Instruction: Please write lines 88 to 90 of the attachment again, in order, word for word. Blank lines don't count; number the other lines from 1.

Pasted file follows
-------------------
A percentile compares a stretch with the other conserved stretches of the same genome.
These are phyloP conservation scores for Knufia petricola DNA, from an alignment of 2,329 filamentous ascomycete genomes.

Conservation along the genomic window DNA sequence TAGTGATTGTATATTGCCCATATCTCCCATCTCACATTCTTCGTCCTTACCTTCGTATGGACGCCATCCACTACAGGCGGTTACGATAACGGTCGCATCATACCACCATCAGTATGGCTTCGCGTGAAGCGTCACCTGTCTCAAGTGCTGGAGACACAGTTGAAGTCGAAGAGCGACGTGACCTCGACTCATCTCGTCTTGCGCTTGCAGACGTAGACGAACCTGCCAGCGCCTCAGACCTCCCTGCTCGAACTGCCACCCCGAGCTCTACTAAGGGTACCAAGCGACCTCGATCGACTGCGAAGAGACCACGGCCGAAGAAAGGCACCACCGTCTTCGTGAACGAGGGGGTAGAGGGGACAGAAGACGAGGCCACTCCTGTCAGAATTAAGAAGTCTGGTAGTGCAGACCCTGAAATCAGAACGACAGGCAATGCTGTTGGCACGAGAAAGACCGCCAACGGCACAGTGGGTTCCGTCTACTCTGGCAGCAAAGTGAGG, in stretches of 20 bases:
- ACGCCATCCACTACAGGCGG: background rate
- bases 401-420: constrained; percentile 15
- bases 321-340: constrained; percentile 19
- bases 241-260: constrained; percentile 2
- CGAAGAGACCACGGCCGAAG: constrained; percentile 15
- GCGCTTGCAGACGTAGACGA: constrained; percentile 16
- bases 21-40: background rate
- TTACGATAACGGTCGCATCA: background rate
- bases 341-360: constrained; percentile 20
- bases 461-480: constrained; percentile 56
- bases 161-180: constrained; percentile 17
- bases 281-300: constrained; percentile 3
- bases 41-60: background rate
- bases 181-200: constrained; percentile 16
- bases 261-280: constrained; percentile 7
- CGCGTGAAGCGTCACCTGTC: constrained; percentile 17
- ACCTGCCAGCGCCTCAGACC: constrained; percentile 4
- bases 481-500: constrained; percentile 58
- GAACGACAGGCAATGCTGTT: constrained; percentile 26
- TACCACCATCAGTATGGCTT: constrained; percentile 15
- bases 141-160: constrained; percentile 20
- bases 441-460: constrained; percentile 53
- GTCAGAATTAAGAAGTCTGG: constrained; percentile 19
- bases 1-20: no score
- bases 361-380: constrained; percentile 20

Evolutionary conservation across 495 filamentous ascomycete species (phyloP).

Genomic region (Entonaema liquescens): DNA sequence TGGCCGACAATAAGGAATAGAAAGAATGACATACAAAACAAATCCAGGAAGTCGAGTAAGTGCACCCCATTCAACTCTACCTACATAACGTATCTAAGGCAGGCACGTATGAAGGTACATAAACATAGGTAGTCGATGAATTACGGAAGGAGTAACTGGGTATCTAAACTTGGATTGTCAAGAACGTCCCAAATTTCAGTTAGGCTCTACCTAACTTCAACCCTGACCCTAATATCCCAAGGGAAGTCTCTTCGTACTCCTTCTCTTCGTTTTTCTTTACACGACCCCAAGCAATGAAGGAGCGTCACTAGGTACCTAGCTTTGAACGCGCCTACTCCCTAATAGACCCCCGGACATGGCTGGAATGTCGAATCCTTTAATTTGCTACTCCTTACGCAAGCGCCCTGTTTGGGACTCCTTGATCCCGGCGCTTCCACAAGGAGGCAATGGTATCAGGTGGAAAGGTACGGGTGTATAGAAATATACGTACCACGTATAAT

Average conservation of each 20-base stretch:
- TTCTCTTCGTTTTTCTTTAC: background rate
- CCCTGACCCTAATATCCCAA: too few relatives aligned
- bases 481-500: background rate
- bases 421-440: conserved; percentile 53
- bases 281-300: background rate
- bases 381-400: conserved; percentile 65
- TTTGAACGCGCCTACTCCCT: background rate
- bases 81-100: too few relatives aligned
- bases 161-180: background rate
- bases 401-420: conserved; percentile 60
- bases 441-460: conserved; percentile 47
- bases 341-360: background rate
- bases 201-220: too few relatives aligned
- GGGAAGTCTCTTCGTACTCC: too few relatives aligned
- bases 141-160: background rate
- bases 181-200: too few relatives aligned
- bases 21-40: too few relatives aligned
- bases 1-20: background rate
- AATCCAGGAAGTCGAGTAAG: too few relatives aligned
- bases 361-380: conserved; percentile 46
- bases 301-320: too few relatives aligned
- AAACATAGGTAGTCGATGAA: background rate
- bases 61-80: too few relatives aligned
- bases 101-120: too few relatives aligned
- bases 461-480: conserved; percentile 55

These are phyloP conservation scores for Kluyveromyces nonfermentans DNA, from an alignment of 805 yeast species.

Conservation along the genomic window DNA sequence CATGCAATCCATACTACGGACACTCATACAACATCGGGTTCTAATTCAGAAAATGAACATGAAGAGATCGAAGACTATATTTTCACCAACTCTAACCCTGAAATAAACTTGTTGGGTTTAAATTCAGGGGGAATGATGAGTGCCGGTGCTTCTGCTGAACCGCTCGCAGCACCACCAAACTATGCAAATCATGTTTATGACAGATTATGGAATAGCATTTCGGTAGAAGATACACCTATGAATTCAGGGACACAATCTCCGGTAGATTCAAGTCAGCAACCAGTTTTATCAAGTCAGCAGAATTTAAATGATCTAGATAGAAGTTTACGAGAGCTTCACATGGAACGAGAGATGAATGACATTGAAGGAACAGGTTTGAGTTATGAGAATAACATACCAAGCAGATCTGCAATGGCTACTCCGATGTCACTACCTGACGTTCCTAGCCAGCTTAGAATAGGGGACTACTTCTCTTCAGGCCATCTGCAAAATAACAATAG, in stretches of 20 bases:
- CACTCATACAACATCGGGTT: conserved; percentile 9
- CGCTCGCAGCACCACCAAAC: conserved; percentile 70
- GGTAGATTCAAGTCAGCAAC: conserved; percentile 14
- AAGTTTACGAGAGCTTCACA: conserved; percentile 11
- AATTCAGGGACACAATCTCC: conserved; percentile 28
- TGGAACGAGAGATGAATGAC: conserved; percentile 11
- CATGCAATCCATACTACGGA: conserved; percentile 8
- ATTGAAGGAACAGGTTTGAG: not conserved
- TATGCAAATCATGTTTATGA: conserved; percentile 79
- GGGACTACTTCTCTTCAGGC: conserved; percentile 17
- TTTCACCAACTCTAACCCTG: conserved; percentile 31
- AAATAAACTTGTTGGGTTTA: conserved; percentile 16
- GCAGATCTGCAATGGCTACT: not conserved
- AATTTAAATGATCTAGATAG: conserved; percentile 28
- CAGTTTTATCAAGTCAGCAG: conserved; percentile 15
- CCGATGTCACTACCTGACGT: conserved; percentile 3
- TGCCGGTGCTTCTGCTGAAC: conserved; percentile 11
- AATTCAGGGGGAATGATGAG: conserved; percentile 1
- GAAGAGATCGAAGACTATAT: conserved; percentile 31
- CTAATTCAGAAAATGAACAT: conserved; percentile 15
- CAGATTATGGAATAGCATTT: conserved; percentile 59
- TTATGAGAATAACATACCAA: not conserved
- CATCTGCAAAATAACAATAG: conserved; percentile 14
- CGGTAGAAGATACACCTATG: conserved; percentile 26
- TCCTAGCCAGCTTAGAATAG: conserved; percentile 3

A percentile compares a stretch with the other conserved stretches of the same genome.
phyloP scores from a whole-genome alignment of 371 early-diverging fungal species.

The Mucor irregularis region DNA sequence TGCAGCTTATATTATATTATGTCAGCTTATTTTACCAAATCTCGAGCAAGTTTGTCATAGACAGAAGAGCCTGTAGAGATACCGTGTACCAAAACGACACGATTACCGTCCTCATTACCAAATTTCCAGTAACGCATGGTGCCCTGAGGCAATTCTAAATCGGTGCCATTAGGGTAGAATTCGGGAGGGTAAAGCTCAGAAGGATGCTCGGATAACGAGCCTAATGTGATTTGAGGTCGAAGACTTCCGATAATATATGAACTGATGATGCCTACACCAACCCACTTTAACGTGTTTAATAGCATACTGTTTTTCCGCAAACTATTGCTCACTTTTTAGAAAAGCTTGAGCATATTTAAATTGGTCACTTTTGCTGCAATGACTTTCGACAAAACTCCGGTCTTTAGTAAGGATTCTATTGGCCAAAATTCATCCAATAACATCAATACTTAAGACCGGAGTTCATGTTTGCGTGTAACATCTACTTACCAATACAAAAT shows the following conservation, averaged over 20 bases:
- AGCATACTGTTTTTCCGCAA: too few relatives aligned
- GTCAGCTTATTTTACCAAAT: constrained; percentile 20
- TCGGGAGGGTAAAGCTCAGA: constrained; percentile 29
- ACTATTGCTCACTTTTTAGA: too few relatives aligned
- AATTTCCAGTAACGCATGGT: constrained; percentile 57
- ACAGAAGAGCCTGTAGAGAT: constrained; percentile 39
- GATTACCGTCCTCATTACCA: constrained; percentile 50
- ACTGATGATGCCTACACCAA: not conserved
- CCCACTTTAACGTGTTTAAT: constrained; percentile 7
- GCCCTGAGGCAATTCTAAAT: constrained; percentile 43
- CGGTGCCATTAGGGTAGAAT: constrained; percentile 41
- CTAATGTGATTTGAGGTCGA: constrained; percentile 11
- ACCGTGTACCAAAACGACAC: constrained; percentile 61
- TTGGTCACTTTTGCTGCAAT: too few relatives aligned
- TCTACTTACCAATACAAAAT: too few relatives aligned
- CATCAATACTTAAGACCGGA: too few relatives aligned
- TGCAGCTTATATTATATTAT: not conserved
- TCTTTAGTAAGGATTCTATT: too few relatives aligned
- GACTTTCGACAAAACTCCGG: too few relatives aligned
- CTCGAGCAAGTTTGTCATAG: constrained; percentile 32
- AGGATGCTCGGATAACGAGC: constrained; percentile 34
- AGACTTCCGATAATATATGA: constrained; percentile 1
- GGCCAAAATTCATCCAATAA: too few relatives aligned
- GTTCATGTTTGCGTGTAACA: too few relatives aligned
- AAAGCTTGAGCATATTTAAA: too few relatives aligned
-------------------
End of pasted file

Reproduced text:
- GTCAGCTTATTTTACCAAAT: constrained; percentile 20
- TCGGGAGGGTAAAGCTCAGA: constrained; percentile 29
- ACTATTGCTCACTTTTTAGA: too few relatives aligned